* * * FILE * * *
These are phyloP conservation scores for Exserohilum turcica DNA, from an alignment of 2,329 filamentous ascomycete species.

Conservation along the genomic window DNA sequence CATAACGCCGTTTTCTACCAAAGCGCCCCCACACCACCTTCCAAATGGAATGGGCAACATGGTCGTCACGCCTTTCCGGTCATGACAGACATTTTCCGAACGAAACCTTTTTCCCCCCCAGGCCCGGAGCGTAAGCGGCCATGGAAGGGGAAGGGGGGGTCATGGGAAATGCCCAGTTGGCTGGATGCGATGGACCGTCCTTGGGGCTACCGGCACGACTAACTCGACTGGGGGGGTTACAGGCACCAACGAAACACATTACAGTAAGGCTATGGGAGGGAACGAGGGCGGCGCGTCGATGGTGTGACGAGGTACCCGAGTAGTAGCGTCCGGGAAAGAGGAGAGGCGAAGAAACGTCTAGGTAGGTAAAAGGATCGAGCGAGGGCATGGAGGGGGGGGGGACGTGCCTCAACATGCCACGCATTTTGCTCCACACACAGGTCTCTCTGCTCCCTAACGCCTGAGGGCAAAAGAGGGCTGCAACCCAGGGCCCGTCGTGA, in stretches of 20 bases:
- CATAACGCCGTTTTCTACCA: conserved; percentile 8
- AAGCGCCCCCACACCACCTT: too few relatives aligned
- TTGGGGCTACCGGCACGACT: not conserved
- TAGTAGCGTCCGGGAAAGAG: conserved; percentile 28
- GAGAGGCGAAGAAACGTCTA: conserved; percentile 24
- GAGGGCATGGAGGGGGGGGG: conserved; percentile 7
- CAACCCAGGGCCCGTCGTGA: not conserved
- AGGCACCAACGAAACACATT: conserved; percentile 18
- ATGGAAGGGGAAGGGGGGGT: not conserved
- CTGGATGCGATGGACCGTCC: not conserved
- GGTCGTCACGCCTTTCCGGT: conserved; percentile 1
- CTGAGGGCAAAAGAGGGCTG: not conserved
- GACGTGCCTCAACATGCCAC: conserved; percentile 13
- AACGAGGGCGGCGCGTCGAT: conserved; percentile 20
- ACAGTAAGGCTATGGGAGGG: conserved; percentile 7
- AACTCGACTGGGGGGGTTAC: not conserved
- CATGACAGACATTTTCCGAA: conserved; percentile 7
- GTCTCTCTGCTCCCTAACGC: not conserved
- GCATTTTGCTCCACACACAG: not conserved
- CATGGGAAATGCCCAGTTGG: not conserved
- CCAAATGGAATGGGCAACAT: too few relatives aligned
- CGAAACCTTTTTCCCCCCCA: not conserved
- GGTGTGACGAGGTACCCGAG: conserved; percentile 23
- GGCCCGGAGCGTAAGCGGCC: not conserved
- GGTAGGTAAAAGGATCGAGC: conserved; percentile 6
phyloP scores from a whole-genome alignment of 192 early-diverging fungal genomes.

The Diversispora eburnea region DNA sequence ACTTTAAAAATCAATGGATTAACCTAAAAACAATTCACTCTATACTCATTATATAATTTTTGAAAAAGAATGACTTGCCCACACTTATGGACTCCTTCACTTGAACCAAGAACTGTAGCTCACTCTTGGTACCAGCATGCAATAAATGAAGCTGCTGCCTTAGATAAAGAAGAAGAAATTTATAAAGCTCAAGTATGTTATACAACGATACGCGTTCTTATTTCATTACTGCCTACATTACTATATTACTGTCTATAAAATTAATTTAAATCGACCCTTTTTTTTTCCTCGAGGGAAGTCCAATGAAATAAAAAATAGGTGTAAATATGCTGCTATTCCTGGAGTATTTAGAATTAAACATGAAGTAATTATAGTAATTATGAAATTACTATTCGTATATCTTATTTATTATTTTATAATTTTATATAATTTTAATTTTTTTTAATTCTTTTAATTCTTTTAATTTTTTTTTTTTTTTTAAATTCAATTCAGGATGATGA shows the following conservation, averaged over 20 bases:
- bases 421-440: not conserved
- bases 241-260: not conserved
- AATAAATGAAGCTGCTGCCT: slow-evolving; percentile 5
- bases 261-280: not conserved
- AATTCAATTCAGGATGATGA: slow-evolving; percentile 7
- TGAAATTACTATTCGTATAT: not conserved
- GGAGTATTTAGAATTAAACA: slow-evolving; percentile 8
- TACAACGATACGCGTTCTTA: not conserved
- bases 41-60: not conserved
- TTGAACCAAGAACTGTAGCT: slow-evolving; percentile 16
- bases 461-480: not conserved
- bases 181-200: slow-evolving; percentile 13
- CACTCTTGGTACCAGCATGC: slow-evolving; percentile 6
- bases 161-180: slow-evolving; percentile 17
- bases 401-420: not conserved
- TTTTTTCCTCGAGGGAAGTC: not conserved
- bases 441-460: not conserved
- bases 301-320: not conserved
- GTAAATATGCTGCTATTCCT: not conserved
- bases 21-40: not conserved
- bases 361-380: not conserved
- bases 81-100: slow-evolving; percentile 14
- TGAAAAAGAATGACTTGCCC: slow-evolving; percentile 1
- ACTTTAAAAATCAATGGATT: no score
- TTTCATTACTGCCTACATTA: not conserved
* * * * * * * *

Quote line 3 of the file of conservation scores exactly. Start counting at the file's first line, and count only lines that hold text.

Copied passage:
- CATAACGCCGTTTTCTACCA: conserved; percentile 8